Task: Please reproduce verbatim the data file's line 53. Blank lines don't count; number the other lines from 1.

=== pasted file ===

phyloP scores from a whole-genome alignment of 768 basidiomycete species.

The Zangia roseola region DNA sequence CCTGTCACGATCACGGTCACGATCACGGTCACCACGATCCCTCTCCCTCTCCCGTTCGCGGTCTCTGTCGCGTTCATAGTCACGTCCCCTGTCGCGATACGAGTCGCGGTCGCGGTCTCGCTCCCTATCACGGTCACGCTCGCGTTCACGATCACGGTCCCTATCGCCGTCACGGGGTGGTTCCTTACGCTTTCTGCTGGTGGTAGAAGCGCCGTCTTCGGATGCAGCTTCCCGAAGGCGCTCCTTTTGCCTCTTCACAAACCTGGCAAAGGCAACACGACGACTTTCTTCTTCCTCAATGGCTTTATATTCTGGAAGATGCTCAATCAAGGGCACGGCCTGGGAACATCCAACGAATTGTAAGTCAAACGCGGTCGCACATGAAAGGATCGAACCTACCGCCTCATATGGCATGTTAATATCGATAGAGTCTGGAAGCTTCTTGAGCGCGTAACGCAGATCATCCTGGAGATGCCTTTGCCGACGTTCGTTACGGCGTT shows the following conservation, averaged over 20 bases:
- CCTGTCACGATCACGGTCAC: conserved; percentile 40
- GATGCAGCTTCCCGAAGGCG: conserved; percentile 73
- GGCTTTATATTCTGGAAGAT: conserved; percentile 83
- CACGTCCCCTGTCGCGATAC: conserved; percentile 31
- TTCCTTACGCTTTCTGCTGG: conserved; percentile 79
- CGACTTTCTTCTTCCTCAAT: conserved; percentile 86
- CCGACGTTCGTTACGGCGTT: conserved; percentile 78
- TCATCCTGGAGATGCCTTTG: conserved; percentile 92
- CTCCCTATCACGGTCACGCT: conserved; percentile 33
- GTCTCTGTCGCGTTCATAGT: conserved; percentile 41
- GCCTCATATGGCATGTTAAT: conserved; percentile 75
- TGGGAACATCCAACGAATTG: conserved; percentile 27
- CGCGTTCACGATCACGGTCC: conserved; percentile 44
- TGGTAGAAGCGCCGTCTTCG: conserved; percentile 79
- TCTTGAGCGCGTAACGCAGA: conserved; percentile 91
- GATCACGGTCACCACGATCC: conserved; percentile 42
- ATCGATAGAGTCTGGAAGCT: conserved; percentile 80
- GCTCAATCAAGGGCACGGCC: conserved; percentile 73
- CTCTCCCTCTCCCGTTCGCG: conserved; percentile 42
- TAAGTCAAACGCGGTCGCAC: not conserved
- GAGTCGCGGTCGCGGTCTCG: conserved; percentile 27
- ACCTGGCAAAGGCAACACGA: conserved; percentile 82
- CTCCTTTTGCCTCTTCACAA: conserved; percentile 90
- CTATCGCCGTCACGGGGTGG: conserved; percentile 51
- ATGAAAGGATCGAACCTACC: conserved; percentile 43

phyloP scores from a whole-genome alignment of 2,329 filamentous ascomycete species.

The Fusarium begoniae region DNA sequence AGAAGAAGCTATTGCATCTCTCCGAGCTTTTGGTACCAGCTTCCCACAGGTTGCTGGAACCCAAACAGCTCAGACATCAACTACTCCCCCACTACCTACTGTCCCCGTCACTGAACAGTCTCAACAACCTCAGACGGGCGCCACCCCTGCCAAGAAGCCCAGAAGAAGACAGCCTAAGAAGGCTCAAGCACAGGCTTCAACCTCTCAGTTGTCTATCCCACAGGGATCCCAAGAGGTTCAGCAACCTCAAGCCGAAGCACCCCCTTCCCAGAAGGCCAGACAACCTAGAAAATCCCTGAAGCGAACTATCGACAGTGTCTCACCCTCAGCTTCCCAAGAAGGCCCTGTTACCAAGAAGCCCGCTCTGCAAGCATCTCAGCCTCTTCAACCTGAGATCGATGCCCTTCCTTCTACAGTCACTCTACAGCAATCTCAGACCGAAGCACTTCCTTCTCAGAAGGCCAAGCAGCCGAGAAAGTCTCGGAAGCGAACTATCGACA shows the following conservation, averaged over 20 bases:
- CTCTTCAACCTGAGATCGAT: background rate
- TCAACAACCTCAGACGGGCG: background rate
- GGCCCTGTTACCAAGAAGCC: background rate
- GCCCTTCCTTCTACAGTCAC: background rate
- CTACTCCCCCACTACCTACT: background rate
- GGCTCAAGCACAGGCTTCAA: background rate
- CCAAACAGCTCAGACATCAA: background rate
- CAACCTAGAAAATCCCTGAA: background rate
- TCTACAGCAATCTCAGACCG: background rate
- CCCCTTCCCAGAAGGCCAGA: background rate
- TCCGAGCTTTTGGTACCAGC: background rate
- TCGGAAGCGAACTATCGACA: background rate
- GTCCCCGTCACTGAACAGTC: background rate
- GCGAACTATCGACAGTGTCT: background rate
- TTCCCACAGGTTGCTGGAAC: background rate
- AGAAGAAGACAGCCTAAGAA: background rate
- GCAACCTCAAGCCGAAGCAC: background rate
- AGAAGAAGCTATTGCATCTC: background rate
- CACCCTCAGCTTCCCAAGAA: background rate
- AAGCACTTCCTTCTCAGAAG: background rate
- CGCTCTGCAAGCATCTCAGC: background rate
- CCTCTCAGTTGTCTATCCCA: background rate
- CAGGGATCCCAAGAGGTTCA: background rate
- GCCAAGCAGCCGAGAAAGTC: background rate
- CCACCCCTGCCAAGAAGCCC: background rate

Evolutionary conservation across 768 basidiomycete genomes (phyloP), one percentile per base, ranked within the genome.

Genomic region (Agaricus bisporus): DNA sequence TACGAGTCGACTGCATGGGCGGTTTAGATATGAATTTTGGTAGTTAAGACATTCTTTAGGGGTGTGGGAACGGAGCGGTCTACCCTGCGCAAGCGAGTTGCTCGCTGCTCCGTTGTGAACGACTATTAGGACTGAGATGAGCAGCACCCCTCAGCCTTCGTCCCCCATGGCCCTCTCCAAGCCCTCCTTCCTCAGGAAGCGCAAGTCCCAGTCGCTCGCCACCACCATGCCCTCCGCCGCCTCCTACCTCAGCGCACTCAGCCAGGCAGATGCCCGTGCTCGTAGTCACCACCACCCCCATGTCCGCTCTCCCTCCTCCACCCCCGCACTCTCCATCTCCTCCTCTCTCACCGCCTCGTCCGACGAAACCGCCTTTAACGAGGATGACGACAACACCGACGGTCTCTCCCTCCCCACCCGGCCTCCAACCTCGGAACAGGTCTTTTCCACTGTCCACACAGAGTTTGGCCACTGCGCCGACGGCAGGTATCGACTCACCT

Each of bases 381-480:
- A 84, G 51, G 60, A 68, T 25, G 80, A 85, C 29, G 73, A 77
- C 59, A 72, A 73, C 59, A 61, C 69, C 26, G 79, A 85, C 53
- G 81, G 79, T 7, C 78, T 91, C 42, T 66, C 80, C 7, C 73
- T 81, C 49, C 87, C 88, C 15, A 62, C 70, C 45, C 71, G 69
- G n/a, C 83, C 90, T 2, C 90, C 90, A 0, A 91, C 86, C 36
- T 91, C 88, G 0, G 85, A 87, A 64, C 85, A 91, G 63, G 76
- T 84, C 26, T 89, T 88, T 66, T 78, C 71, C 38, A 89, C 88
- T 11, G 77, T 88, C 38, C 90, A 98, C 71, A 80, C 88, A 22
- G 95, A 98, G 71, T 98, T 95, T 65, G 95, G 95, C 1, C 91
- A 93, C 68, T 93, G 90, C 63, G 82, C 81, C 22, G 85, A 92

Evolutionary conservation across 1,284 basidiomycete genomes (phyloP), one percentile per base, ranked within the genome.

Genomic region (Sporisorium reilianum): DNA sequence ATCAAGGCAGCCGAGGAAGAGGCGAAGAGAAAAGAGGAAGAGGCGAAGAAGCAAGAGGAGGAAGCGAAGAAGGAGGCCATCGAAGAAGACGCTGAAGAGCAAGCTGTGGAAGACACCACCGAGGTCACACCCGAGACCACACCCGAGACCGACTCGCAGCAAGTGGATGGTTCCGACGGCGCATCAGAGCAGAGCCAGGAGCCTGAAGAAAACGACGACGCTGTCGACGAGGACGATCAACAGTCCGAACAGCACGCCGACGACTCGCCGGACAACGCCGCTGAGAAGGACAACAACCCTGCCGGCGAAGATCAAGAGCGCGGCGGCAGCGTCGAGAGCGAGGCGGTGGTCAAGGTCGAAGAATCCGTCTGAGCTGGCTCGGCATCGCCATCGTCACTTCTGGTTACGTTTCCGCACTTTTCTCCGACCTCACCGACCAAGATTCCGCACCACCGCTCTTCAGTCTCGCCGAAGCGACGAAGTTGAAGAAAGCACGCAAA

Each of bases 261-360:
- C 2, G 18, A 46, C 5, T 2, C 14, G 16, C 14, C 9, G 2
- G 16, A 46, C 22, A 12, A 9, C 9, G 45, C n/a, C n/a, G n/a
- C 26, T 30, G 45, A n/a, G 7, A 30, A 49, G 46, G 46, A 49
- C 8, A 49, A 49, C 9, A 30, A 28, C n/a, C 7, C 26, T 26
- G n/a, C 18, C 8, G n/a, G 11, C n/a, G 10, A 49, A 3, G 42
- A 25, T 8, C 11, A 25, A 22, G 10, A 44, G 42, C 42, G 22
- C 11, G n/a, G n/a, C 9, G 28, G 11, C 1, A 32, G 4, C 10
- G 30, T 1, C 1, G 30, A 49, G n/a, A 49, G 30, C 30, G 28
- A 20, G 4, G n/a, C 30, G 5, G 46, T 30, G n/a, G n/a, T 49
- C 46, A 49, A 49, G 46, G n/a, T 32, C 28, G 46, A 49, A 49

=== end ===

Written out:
- GCCAAGCAGCCGAGAAAGTC: background rate